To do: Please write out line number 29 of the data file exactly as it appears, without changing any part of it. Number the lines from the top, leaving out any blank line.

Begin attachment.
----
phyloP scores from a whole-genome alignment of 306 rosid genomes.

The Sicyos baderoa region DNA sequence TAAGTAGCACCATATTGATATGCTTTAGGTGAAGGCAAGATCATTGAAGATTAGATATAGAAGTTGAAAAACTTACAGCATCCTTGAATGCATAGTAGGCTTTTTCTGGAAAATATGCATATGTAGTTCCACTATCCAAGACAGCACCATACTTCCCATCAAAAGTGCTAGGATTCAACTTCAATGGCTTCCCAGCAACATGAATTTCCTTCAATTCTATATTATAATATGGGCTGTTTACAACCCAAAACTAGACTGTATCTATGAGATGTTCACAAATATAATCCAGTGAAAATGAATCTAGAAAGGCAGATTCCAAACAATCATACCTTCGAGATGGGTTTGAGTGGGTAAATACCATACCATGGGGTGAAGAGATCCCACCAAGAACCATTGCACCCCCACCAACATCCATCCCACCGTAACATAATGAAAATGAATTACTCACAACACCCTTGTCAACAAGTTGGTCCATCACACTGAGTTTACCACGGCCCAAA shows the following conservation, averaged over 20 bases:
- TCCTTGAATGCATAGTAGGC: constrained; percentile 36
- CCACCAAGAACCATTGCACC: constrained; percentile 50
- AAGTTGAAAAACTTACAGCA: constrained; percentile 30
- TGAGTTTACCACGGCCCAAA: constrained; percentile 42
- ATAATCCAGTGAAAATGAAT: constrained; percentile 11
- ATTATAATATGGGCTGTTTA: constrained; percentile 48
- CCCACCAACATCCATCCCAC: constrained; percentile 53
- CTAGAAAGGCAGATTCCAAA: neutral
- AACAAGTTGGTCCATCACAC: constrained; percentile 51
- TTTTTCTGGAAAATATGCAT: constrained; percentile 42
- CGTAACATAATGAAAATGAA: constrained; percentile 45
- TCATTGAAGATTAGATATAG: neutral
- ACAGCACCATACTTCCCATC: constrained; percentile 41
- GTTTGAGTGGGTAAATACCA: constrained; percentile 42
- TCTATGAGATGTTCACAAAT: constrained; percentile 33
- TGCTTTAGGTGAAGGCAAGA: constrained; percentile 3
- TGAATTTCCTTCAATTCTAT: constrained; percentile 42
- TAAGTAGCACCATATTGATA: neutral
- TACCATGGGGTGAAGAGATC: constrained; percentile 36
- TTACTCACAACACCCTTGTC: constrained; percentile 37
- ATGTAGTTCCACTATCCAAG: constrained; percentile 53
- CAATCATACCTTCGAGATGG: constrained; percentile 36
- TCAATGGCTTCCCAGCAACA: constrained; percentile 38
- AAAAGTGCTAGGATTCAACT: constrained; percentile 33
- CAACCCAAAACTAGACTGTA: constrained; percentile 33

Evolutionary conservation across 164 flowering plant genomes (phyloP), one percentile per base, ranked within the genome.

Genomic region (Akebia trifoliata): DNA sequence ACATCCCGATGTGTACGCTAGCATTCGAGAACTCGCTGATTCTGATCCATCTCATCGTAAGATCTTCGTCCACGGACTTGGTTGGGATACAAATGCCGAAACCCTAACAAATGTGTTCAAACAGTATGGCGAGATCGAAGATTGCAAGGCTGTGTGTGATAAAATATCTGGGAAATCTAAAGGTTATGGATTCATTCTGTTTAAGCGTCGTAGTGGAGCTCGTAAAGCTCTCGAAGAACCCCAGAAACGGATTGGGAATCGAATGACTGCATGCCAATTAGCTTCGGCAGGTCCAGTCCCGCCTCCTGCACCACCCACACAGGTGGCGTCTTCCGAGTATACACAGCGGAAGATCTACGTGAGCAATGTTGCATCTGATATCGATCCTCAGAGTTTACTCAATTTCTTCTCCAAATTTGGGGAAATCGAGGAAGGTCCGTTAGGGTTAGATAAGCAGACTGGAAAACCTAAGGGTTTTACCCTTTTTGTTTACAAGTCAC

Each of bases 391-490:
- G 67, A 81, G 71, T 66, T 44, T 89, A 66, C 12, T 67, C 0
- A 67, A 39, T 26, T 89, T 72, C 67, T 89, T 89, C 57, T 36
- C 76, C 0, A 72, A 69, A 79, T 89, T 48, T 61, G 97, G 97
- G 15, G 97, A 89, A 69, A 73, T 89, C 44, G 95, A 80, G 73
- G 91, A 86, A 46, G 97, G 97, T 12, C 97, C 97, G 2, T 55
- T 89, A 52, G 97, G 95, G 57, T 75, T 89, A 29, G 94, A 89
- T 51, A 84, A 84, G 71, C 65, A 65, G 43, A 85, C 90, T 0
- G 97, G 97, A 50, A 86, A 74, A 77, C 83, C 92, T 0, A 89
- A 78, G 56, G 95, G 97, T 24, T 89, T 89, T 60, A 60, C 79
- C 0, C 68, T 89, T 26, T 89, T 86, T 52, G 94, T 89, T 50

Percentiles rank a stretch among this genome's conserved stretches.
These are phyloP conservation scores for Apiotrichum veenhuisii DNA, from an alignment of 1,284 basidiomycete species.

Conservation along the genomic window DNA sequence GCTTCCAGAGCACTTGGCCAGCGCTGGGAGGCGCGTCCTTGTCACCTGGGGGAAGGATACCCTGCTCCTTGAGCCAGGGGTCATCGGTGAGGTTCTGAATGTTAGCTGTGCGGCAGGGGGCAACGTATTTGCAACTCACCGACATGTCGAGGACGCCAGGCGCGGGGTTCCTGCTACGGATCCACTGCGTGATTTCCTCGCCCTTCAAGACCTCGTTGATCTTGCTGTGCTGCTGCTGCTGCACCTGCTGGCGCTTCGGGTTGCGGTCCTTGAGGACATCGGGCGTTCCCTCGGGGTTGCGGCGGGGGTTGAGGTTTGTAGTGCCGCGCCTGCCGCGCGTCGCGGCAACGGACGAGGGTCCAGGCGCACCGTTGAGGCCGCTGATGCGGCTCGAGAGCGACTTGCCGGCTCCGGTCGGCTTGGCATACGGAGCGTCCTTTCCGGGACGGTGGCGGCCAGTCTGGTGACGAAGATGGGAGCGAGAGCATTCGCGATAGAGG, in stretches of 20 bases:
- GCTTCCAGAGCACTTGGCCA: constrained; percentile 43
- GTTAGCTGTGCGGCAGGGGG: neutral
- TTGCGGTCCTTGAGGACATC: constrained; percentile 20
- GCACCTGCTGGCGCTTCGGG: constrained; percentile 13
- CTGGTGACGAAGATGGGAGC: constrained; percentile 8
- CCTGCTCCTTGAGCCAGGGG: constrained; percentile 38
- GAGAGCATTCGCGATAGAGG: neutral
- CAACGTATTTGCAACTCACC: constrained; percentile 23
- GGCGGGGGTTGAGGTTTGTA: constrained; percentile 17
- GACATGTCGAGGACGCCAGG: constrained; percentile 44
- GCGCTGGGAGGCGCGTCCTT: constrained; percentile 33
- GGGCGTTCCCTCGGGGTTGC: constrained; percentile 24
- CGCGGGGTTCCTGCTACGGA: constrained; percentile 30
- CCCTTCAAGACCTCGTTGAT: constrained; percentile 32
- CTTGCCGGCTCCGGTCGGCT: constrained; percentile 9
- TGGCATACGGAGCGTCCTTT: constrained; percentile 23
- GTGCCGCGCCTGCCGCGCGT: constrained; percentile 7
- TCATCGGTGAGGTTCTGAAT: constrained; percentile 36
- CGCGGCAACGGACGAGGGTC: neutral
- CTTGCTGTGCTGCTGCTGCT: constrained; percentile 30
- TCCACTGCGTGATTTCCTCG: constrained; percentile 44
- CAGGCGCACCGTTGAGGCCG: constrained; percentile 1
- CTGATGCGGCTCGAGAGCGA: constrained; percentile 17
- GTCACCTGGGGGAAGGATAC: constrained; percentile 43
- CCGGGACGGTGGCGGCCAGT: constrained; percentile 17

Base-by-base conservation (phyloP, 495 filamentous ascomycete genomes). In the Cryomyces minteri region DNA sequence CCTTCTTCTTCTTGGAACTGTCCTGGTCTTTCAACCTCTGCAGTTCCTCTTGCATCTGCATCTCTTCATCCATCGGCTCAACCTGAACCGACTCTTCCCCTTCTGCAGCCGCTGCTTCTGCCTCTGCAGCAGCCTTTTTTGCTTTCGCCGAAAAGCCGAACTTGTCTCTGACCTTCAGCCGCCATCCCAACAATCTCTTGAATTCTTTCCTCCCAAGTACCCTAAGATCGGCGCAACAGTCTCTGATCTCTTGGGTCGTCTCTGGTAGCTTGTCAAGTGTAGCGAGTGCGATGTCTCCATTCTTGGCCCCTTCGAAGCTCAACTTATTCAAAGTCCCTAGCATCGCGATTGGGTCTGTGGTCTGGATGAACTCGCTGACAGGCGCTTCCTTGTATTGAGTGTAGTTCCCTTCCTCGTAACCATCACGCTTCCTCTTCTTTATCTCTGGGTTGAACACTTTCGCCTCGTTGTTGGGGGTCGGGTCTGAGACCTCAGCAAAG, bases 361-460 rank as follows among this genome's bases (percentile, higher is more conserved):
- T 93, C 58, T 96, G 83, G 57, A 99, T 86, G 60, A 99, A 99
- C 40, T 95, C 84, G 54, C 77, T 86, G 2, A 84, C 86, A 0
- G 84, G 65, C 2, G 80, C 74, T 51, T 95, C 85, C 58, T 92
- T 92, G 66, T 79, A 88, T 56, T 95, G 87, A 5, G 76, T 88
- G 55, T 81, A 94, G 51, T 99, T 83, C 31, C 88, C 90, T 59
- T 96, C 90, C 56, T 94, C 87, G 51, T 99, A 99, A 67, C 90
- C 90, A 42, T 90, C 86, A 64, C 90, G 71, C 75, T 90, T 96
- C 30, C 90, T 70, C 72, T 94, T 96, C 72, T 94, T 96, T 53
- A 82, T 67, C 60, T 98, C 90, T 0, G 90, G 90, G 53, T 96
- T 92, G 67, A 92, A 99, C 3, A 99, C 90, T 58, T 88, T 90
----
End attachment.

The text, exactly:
Genomic region (Akebia trifoliata): DNA sequence ACATCCCGATGTGTACGCTAGCATTCGAGAACTCGCTGATTCTGATCCATCTCATCGTAAGATCTTCGTCCACGGACTTGGTTGGGATACAAATGCCGAAACCCTAACAAATGTGTTCAAACAGTATGGCGAGATCGAAGATTGCAAGGCTGTGTGTGATAAAATATCTGGGAAATCTAAAGGTTATGGATTCATTCTGTTTAAGCGTCGTAGTGGAGCTCGTAAAGCTCTCGAAGAACCCCAGAAACGGATTGGGAATCGAATGACTGCATGCCAATTAGCTTCGGCAGGTCCAGTCCCGCCTCCTGCACCACCCACACAGGTGGCGTCTTCCGAGTATACACAGCGGAAGATCTACGTGAGCAATGTTGCATCTGATATCGATCCTCAGAGTTTACTCAATTTCTTCTCCAAATTTGGGGAAATCGAGGAAGGTCCGTTAGGGTTAGATAAGCAGACTGGAAAACCTAAGGGTTTTACCCTTTTTGTTTACAAGTCAC